FIG. 1 is an elevation view of a typical deep draft caisson vessel that uses the present invention.
FIGS. 2A and 2B are an elevation view of the overall system of the present invention showing the relationship of the deep draft caisson vessel and subsea structure.
FIG. 3 is an elevation view, in section, of the two hydraulically actuated connectors of the present invention as an integral structure.
FIG. 4 is an elevation view, in section, of the two hydraulically actuated connectors of the present invention as separate structures sealingly connected.
FIG. 5 is an elevation view, in section, of a single mechanical connector of the present invention as an integral structure to the wellhead sealingly connected to the riser.
FIG. 6 is an elevation view, in section, of a single hydraulic connector of the present invention as an integral structure to the wellhead sealingly connected to the riser.
With reference to the drawings, and particularly to FIG. 1, an elevation view of a floating vessel 10, commonly referred to as a spar structure or deep draft caisson vessel, that utilizes the present invention therein is shown. Floating vessel 10 includes buoyancy chambers 12 that provide buoyancy to support floating vessel 10 with its associated top deck and support equipment in a vertical position as shown. Floating vessel or deep draft caisson vessel 10 is a massive structure typically 500 to 600 feet in depth. Lower framework 14 of floating vessel 10 is a truss framework, well known to those of ordinary skill in the art. A plurality of well slots 16 are centrally located on floating vessel 10 with a single one shown in FIG. 1. Well slot 16 has a plurality of buoyancy air tanks 18 positioned therein in end to end arrangement. Buoyancy air tanks 18 are secured together at their ends by suitable connections means as bolting.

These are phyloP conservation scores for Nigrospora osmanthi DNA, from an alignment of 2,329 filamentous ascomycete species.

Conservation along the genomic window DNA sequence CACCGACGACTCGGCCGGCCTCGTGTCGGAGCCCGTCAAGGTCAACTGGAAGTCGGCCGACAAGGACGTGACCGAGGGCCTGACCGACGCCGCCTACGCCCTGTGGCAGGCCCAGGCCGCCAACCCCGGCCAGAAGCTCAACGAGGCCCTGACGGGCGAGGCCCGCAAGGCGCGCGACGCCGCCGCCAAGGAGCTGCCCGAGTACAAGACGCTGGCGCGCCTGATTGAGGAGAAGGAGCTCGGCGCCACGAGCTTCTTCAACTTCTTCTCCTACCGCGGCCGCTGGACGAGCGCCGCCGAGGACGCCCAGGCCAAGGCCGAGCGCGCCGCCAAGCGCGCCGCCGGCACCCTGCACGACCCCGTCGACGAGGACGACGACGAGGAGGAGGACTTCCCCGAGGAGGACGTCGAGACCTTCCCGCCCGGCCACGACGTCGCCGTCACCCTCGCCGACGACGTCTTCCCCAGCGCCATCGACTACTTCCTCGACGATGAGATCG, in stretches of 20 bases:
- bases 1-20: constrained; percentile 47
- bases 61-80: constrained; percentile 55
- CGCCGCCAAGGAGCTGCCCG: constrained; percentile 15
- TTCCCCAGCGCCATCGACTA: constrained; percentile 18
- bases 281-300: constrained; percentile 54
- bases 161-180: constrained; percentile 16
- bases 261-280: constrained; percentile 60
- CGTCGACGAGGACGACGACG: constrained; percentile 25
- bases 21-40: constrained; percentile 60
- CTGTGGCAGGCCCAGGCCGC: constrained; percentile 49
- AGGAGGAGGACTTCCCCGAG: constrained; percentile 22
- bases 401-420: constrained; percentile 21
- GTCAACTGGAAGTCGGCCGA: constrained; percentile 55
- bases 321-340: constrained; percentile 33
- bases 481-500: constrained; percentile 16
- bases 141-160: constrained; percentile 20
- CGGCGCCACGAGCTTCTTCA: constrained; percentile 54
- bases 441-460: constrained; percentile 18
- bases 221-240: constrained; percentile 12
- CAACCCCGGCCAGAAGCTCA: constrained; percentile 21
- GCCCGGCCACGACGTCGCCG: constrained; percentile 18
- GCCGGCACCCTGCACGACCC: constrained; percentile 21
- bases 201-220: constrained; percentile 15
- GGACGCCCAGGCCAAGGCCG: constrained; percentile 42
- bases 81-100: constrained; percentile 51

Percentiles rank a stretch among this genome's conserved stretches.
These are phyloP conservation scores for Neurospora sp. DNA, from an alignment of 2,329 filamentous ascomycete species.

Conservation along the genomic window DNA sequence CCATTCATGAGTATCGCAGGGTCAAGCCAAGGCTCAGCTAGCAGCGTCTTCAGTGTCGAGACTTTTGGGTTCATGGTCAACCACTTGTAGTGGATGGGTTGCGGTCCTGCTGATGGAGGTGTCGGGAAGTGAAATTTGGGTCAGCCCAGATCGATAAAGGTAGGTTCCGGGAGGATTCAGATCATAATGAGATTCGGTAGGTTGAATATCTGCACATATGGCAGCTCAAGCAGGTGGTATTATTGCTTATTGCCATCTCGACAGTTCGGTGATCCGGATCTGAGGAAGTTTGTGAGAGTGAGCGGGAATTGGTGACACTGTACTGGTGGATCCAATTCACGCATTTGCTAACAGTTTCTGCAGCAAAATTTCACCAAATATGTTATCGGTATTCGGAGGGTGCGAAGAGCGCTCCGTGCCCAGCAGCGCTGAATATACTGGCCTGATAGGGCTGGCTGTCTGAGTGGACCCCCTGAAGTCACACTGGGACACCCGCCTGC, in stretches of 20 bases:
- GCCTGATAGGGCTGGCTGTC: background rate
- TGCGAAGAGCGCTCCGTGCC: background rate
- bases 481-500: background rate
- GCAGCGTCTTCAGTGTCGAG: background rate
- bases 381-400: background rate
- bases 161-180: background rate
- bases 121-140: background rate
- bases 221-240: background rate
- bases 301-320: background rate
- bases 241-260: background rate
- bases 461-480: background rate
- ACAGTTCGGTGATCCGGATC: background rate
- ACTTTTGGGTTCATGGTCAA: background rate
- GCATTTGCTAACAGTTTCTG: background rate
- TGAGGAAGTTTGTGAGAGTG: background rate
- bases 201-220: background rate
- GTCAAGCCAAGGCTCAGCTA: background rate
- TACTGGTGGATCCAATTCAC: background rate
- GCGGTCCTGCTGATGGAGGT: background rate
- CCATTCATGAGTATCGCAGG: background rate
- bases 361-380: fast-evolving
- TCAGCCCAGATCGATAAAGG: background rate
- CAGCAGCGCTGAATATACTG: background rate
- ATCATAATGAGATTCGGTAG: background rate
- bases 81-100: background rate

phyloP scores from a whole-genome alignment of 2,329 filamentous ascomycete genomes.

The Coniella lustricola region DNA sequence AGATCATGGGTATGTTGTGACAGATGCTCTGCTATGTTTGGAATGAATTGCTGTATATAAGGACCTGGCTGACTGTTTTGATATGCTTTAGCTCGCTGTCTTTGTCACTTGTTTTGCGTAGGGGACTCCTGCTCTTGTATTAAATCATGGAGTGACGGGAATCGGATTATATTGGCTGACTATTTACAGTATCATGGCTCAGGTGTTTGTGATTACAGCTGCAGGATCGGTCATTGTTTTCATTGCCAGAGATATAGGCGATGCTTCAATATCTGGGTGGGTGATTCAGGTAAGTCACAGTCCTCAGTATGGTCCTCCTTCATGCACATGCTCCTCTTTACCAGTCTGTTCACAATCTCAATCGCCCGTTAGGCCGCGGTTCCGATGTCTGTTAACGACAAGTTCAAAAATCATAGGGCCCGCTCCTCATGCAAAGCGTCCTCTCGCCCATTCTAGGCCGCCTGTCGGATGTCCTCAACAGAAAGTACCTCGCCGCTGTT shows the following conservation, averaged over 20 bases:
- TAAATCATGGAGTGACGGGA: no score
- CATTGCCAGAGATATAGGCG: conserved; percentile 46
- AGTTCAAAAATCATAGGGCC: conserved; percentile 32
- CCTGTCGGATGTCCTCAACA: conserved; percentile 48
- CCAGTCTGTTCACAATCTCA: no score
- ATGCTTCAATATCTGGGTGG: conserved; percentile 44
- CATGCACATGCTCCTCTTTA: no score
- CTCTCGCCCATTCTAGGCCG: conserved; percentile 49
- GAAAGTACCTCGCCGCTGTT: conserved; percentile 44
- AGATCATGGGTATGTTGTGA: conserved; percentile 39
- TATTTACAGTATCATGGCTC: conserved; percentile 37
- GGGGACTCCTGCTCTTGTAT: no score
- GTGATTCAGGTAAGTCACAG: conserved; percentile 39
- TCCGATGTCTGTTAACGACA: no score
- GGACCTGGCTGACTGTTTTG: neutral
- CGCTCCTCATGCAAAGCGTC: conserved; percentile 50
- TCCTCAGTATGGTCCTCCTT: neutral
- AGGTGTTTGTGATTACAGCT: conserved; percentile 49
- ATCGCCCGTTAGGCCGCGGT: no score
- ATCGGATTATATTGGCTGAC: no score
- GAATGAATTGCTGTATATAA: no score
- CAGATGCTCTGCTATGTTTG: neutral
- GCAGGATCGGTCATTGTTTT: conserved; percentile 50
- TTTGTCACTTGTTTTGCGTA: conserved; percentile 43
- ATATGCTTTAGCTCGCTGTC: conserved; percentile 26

Positioned vertically along well slot 16 are guide sleeves 20 that serve to centralize buoyancy air tanks 18. Uppermost buoyancy air tank 18 has a tubular member or stem joint 22 secured thereto and extending upwardly to spar deck 24. Extending below buoyancy air tanks 18 are further stem joints 22 extending to the lower section of floating vessel 10 with riser string 26 extending therefrom to the sea floor.
FIGS. 2A and 2B show in greater detail the relationship of stem joints 22, floating vessel 10, riser string 26 and subsea structure 28. Subsea structure 28 is typically a subsea template or permanent guide base or similar structure to which subsea wellhead housing 30 is secured and thereby anchored to the sea floor. It is to subsea wellhead housing 30 to which it is desired to connect riser string 26.
At spar deck 24 are positioned stem joint stops 32 to limit upward movement of buoyancy air tanks 18 when the tanks are deballasted. Buoyancy air tanks 18 have bore 34 extending therethrough. Bore 34 is sized to allow passage of riser string 26. The upper end of riser string 26 terminates at wellhead housing 36 which is sealingly connected to riser string 26. Wellhead housing 36 in turn rests on flange 38 of the upper end of stem joint 22. Thus as buoyancy air tanks 18 are deballasted and rise, tension is applied to riser string 26 to maintain it in a vertically tensioned positioned.